Pro-life views erected in the middle of campus
Students from the Catholic Newman club and other pro-life activist groups share their anti-abortion views with students.
The path to upper campus was covered yesterday with signs screaming “GENOCIDE;” and the gray sky was obstructed by a huge quadrilateral structure featuring vivid images of humanitarian crises and aborted fetuses.
Members from Cal State Long Beach’s Catholic Newman Club, along with the Center for Bio-Ethical Reform and the Genocide Awareness Project, were lined up at the base of the structure, handing out pro-life pamphlets to passersby.
On the structure’s signs and in the pamphlet, abortions were likened to genocide.
“If the pre-born are living human beings — science tells us they are both alive and human — then abortion kills 1.2 million humans every year in the U.S.,” the front of the pamphlet read. “If not genocide, what else would we call it?”
Deaths due to abortion in the United States were compared to deaths from the holocaust, and fetus’ lack of rights was likened to slavery in the U.S. during the 18th and 19th centuries.
John Oskam, a senior business marketing major and president of CSULB’s Catholic Newman Club said that the mission of the demonstration was to bring awareness of abortion to students.
“It’s such a disgusting thing to see,” Oskam said. “If it’s as disgusting in the images then it must be as disgusting in practice.”
He said he would like the demonstration to prevent future abortions among students.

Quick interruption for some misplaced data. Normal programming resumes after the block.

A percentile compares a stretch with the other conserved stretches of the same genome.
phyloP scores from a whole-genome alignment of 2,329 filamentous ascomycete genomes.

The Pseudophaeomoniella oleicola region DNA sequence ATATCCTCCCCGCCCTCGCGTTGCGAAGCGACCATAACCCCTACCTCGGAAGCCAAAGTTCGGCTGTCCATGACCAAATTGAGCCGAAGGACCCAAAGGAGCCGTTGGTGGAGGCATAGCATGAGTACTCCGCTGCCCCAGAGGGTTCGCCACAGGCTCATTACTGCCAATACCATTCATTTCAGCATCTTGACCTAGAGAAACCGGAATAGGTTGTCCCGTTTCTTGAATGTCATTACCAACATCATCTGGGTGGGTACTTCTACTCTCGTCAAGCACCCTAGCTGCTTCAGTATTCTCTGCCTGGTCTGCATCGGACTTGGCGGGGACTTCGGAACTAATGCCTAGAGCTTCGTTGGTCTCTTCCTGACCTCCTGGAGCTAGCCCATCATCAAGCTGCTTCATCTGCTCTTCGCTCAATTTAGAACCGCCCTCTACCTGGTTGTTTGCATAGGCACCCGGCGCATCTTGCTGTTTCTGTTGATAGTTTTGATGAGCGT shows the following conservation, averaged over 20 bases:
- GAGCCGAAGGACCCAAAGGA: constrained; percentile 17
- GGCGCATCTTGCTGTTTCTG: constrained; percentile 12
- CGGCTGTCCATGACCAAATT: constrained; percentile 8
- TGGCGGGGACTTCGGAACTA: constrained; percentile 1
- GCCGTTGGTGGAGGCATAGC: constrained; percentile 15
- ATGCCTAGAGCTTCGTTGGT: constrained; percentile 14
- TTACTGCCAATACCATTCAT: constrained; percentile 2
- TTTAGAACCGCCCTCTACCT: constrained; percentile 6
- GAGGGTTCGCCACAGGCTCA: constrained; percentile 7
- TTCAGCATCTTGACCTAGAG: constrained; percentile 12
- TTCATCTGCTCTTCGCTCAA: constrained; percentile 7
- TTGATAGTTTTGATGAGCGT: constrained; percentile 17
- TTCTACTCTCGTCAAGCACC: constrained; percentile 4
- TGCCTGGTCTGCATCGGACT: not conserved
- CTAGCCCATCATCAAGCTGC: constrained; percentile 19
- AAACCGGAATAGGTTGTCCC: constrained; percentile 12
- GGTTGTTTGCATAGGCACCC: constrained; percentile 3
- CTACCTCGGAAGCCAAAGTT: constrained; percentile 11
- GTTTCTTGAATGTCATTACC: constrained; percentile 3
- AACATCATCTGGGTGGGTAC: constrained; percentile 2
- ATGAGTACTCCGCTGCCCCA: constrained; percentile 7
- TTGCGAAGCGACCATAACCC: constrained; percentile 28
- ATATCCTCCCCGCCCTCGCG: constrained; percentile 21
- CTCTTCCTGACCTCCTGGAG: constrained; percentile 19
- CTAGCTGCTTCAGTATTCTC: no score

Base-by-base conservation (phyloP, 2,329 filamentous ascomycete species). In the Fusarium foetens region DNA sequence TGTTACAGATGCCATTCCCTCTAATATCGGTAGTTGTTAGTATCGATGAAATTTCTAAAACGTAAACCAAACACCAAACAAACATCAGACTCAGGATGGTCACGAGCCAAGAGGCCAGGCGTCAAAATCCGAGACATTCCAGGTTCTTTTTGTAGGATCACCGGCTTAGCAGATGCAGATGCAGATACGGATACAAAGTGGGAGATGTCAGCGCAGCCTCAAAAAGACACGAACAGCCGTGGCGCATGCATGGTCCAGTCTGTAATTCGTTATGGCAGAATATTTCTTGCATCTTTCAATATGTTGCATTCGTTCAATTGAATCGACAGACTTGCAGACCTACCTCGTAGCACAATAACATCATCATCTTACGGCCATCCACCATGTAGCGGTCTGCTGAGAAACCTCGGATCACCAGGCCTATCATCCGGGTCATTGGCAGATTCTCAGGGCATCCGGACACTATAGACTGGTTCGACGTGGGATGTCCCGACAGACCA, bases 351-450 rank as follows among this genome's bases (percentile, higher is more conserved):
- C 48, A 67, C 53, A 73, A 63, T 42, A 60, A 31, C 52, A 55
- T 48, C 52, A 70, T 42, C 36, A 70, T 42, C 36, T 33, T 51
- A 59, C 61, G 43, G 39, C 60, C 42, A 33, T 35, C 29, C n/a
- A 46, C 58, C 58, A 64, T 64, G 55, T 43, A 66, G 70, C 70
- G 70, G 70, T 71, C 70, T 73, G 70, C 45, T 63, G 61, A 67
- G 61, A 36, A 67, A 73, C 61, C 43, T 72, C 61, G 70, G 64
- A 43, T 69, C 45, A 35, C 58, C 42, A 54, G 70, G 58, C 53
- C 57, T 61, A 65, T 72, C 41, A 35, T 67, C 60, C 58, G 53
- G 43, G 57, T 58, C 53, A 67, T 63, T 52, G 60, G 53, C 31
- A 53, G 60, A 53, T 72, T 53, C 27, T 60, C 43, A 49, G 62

“We hope that people see these images and develop a stance that’s pro-life,” he said. “We mean nothing but respect, we just want to spread the truth.”
Students were interested and many stopped to read the signs or grab a pamphlet, some even giving the petitioners’ their support.
“The campaign signs [caught my attention],” sophomore biology major Christopher Velez said. “Usually when people bring up abortion, I put it off.”
Velez thought that the comparisons were interesting, and said he was compelled by a statistic about babies being aborted if they’re expected to be born with defects.
“It’s wrong that people would abort it [for that reason],” Velez said.
Junior psychology major Brian Sherman, who paused to take a closer look at the images, said that he thought the demonstration was off-putting.
“It’s kind of strange,” he said. “It’s not their right to take away abortion.”
Senior marketing major Arvid Linder was smiling as he snapped photos of the display. Linder, who is from Sweden, said his friends would be appalled at the confrontational approach of the anti-abortionists.
“I would call this freak week,” Linder said, motioning over to several members from Campus Ministry USA’s confrontational evangelists.
Linder said that in Sweden, radical acts such as this would have been rejected immediately.
He said that the people in his country reserve the right to not only freedom of speech, but also the freedom to choose what can be pushed on them.